“This is not how my dad taught me to frame a house!”
Then again, dad heated with oil at 25 cents a gallon.
The use of Structural Insulated Panels (SIP) is on the rise but it is still fairly uncommon. So why was this type of construction chosen for TerraHaus?
Short answer? To avoid thermal bridging—conductive materials that allow heat to bypass insulation. In standard construction, wood in the form of studs, top plates, headers, etc. rather than insulation may make up over 10% of a wall, and wood is not a very good insulator.
Structural Insulated Panels (SIPs) are one of the key pieces of technology that makes it possible for TerraHaus to achieve its remarkably low space heating fuel requirement, the equivalent of under 80 gallons of fuel oil or ½ cord of wood for 2000 square feet per heating season, less than 10% of the fuel used in a standard code-compliant home constructed in our area.
SIPs are sandwiches of oriented-strand board (OSB) sheathing and some type of foam core insulation. TerraHaus uses a relatively new foam insulation, graphite-coated expanded polystyrene (EPS) by Neopor. EPS was chosen for its low global warming and ozone potential (see previous blog post). The graphite coating is an innovation that creates a radiant barrier which boosts the R-value of our 8.25-inch panels from R-33 to R-36. After cellulose is added to our cavities, we’ll have an R-value of 50.
A SIP is strong enough to be used as a load bearing wall but it is often used over timberframe or stick built construction. TerraHaus is framed with 2 x 4s and, around the south windows, some heavy posts. This framing creates a chase for electric utilities, provides vertical strength to support the second floor and roof, and will be filled with cellulose insulation to add to the total wall insulation.
Again, a thermal bridge is a gap in the insulation that forms the thermal envelope of the house. The problem with standard framing is that wood has an R value of only about 1.4 per inch. In standard 2 x 4 construction this means that every 16” on center you have a thermal bridge of 1 ½” (the actual width of 2” nominal lumber) where heat can bypass the insulation and conduct through the wood rapidly. The real R value of a wall ends up being only 80% or so of the R value of your cavity insulation.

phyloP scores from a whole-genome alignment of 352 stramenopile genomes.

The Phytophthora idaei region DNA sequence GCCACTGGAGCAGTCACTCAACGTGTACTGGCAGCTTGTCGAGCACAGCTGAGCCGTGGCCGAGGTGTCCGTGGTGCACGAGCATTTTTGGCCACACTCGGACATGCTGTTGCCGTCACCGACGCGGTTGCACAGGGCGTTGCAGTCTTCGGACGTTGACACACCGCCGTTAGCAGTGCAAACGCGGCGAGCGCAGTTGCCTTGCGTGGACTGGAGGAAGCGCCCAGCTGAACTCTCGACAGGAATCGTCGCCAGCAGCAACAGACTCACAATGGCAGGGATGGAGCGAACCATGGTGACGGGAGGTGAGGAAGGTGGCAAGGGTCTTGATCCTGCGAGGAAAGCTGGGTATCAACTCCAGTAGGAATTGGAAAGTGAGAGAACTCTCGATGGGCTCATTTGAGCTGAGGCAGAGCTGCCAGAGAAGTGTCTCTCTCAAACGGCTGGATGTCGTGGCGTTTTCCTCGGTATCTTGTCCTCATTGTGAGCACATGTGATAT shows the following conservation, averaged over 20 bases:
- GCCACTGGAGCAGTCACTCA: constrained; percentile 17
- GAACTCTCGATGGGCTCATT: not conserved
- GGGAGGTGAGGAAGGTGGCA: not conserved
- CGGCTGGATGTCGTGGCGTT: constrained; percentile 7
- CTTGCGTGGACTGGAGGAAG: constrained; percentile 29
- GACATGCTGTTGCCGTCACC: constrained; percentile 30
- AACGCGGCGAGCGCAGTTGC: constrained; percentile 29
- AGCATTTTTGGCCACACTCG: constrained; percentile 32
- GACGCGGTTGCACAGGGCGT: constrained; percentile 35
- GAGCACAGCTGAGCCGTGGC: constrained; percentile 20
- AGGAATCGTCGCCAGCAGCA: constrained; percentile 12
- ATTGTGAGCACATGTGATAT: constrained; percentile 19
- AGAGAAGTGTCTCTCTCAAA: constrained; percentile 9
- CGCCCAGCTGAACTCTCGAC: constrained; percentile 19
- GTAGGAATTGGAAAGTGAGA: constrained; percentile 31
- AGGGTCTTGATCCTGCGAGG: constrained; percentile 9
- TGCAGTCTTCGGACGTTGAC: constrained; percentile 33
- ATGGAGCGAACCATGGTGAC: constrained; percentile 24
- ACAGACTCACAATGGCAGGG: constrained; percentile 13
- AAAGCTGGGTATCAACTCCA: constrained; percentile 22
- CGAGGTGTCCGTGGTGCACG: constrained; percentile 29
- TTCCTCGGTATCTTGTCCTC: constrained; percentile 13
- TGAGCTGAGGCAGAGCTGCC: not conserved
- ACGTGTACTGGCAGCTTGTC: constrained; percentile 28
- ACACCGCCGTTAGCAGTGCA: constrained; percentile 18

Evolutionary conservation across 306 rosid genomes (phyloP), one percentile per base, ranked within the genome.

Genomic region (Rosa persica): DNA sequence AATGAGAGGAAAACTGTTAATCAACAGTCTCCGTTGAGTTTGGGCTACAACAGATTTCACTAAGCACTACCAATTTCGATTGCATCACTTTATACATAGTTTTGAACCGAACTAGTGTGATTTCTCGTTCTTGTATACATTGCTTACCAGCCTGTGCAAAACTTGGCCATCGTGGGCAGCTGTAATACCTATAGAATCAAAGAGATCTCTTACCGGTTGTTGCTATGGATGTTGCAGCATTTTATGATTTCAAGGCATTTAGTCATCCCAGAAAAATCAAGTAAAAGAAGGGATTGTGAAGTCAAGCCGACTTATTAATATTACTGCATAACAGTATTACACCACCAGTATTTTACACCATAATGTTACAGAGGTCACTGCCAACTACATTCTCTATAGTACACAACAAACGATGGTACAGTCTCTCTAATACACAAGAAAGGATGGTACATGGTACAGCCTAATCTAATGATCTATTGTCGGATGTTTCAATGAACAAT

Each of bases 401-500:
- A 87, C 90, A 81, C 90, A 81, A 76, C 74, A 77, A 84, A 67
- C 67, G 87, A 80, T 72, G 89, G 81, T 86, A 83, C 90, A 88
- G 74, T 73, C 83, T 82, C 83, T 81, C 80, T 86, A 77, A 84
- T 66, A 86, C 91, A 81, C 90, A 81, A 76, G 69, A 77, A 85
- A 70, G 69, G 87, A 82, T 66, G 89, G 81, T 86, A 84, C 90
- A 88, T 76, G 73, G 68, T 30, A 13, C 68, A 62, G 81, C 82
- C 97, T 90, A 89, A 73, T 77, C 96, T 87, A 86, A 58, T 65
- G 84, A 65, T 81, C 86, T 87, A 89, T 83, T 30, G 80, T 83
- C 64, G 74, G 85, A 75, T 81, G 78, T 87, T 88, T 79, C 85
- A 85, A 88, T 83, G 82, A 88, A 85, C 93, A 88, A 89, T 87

SIPs construction on TerraHaus forms a continuous barrier without thermal bridging from studs. In addition, the seams are minimized because, unlike 4 x 8 sheating, the OSB-covered SIPS are up to 8 feet wide and they run the entire height of the wall. The window and door openings are precision cut at the factory based on the architect’s specifications. After installation, each seam is filled with spray foam and sealed with tape.
Can you minimize thermal bridging in standard framing? Yes. Many green builders have switched to Advanced Framing. Advanced framing is too complex to go into in detail in this post, but I’ll mention the highlights: 2 x 6 construction 24-inches on center (rather than 2 x 4s at 16 inches), two-stud corners (rather than three), rigid insulation included in the center of headers, minimization of unnecessary cripples and jacks, and single top plates. These changes necessitate some other modifications such as metal bracing and drywall clips on corners, rafters or trusses set directly over studs, and 5/8” drywall rather than ½“. As architect Matt O’Malia points out though, Advanced Framing still results in serious thermal bridging. Rigid insulation on the outside of the sheathing can help, especially when installed over new types of sheathing that can be taped for air sealing.
Doug Fox, Center for Sustainability and Global Change, Unity College